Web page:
The only moment of genuine fear: hearing planes fly low overhead. US fighter planes scrambling, I would learn later; but at that moment, peering into the impossibly blue sky, being genuinely afraid.


I remember a colleague poised in the doorway, announcing that the subways were open. Grabbing Dinah to head home, without a thought of potential danger on the subways, the only goal to get home without having to walk the 120 blocks with a 9 year old whiny in the best of circumstances. On the subway, that same stunned silence as in the supermarket. And for the first time, the sight of ghostly people covered in a silt of dust and ashes, the detritus of destruction.

On the North end of the city, Sam Decker and the boys had ditched the car at the connecting bridge from the Bronx to Manhattan and started the relatively short two mile walk home. Proving his mettle as a genuine NYer, Henry Decker, the ever resourceful middle child, stepped out in the street with his arm raised and nabbed what was probably the last active yellow cab in the City.

And then we were all home.


The images are the part I can’t process. Planes slicing buildings. Buildings collapsing onto themselves. People fleeing a rolling cloud of debris like a Japanese horror movie monster, that impossibly blue sky at the top of the screen. Always, always The Falling Man, bodies littering the sky like big black birds. And the guilt a few days later, driving across the George Washington Bridge from New Jersey, looking downtown and trying to remember exactly in the cityscape where the WTC stood. And I couldn’t picture it. And no matter how many beams of light they throw up in the sky, I still can’t.


It’s a matter of perspective. We spent the preceding Summer of 2001 on Prince Edward Island. While it was (and remains) the most physically beautiful place I’ve ever been, we had a hard time cracking the reserve of the Canadians, who seemed impervious to our well-behaved children, our overtures at conversation, our considerable charm. When we went back in the Summer of 2002, the waitress at the oyster dock where we’d eaten without remark several times during our last stay rushed to our table to greet us by name. “Oh, it’s the Deckers from New York City…we were all so worried about you!” I was genuinely puzzled until I realized she was referring to 9/11.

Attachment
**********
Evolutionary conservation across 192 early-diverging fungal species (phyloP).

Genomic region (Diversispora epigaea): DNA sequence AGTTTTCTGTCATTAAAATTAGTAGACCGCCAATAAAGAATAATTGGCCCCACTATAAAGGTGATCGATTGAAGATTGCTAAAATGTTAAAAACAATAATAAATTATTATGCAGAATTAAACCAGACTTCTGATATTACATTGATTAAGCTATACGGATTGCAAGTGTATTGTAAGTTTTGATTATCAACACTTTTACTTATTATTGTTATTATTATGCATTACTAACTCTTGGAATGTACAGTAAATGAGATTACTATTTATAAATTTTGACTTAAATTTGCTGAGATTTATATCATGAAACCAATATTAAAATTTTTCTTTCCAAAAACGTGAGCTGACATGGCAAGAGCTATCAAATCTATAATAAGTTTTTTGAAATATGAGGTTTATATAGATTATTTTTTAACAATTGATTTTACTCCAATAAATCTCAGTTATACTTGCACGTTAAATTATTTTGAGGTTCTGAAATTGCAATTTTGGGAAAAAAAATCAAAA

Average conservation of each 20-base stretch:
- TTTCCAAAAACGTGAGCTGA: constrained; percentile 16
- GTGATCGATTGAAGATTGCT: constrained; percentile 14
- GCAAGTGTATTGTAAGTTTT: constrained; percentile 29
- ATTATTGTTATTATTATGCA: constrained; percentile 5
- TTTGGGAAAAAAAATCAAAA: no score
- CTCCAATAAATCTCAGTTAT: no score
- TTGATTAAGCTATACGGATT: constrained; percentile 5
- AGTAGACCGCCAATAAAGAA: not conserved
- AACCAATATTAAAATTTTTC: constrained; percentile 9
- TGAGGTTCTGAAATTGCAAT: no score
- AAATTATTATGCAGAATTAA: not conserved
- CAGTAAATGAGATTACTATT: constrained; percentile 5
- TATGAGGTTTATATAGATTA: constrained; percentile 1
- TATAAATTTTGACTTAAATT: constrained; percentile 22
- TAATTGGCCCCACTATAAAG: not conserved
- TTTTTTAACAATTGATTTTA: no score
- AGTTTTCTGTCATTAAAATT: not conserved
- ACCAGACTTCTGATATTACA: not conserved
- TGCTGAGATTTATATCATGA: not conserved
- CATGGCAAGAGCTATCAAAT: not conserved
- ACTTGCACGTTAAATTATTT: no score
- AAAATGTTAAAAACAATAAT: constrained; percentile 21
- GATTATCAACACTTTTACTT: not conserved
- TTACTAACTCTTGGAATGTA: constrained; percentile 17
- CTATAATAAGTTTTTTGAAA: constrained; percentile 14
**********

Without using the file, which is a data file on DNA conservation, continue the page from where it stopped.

In the days immediately following, we got a hysterical phone call from a friend in California, a frantic e-mail from a friend in Germany. Each time I had to remind myself that it’s a matter of perspective. If you were in Germany, they attacked the U.S. If you were in California, they attacked New York. If you were above 14th Street, they attacked downtown. An East Village friend describes the first plane flying so low that the tree tops rustled in Tompkins Square Park.

I am peripherally attached to three people who died; I attended one funeral. I can’t imagine that there is anyone living in NYC on September 11, 2001 who wasn’t at least peripherally connected to someone who died. I count myself lucky every time I think about it that I didn’t know any of these people well enough to think about what they were thinking about when they were dying.

I’m writing this because a friend not from NYC asked me a couple of weeks ago for my 9/11 story. In fact, when someone finds out you’re from NYC, the question inevitably comes up, 10 years after. Where were you? And I’ve always groped for an answer beyond a nod. Where else would I be?